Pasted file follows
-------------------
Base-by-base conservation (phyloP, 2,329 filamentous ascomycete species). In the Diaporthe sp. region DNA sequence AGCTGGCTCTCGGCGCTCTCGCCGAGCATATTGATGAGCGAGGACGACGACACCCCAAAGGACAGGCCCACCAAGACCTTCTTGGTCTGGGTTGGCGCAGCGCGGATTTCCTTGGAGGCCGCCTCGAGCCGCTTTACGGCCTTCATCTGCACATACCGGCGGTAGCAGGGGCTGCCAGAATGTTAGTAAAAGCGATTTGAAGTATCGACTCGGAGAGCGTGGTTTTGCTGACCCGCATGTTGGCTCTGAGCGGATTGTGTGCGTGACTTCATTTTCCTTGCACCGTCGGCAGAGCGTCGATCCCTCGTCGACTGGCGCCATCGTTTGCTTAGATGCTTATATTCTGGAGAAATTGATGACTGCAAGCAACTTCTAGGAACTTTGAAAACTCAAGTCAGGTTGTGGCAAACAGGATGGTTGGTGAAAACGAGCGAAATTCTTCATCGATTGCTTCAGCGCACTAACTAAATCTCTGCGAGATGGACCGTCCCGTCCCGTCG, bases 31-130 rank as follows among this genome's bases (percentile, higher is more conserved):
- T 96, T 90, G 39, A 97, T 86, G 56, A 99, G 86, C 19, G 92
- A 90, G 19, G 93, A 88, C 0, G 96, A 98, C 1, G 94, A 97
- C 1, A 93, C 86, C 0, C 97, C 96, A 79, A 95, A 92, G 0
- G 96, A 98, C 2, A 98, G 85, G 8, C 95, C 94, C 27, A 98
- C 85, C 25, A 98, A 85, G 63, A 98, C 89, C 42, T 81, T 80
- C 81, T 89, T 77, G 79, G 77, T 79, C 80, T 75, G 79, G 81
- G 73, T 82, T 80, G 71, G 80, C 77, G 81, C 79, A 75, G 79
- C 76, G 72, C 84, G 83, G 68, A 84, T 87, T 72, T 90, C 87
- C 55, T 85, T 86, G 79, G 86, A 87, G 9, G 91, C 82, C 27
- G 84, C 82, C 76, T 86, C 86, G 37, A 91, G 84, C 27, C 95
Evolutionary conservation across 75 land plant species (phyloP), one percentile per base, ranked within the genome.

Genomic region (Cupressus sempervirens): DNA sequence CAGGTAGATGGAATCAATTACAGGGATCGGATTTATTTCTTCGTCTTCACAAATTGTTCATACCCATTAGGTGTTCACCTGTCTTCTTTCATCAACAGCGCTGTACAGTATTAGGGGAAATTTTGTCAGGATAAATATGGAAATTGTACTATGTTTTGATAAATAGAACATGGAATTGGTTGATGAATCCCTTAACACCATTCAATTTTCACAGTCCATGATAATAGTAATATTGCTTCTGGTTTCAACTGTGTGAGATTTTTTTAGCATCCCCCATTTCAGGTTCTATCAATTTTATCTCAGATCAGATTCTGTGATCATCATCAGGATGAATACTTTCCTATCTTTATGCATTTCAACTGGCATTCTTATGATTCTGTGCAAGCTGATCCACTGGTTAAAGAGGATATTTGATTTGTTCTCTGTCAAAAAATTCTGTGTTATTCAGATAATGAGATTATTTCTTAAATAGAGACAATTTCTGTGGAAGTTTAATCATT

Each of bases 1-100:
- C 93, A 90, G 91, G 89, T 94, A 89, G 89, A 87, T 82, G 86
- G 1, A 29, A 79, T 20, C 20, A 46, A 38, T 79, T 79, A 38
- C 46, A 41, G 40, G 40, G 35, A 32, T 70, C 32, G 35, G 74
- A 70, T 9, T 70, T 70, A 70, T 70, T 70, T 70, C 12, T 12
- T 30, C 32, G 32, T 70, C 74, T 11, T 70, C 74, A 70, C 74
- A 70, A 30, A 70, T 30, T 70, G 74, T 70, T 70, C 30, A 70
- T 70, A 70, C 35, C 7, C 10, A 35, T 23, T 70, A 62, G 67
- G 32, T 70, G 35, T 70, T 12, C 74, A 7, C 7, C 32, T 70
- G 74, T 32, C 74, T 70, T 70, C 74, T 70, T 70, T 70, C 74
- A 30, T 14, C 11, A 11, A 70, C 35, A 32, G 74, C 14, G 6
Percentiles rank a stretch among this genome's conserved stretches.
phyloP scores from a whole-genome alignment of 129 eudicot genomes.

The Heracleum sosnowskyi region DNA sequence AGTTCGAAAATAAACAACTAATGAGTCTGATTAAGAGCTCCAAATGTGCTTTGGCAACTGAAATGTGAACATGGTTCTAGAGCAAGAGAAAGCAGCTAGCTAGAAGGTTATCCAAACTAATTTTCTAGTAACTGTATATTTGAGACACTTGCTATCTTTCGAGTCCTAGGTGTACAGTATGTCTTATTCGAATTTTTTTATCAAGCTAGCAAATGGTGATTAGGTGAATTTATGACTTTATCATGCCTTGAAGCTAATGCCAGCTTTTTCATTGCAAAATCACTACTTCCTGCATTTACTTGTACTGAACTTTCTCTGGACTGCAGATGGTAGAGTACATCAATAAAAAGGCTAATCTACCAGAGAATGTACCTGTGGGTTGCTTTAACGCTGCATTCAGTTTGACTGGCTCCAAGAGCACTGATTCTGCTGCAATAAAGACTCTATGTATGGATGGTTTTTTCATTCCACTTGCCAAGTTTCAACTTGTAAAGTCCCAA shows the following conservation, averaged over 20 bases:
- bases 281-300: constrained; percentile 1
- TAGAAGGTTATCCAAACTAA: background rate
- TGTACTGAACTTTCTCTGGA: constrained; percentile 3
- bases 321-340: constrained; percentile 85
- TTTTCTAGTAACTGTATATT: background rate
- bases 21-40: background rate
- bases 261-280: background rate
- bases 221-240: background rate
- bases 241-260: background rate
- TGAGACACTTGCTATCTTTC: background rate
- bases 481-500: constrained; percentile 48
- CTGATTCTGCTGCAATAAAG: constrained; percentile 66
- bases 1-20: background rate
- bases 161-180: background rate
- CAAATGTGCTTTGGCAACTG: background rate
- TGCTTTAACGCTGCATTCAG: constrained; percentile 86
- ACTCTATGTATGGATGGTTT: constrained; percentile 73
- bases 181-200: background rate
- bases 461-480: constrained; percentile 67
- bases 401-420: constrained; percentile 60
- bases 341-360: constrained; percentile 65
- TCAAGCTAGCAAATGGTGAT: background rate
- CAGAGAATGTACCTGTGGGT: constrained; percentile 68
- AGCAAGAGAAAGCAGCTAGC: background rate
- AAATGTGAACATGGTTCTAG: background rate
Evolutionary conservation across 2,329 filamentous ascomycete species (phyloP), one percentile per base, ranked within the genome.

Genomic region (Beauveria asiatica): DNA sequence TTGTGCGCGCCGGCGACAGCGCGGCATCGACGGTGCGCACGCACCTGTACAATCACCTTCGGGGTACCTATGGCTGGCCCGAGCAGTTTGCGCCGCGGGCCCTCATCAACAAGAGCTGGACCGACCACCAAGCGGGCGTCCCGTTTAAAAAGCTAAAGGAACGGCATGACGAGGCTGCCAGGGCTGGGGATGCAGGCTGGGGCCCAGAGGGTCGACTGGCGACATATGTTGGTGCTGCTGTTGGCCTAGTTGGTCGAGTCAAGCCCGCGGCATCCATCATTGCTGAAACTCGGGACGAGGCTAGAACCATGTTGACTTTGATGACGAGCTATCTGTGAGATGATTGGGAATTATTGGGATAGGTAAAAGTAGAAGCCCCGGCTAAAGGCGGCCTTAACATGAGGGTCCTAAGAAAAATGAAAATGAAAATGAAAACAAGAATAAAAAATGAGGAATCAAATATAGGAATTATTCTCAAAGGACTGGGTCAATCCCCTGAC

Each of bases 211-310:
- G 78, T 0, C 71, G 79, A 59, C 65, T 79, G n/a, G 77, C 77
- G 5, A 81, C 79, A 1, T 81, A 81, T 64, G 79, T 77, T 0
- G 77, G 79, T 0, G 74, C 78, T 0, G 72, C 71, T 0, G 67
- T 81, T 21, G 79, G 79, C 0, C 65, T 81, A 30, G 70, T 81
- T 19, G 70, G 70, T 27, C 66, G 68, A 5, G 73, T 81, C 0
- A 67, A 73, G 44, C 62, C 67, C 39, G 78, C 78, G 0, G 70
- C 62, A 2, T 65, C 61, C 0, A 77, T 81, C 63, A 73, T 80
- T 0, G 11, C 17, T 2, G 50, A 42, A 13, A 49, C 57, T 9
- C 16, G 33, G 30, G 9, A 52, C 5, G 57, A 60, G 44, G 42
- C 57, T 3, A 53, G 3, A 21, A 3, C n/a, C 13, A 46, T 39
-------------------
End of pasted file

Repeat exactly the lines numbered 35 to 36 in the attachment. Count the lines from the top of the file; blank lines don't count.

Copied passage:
- bases 221-240: background rate
- bases 241-260: background rate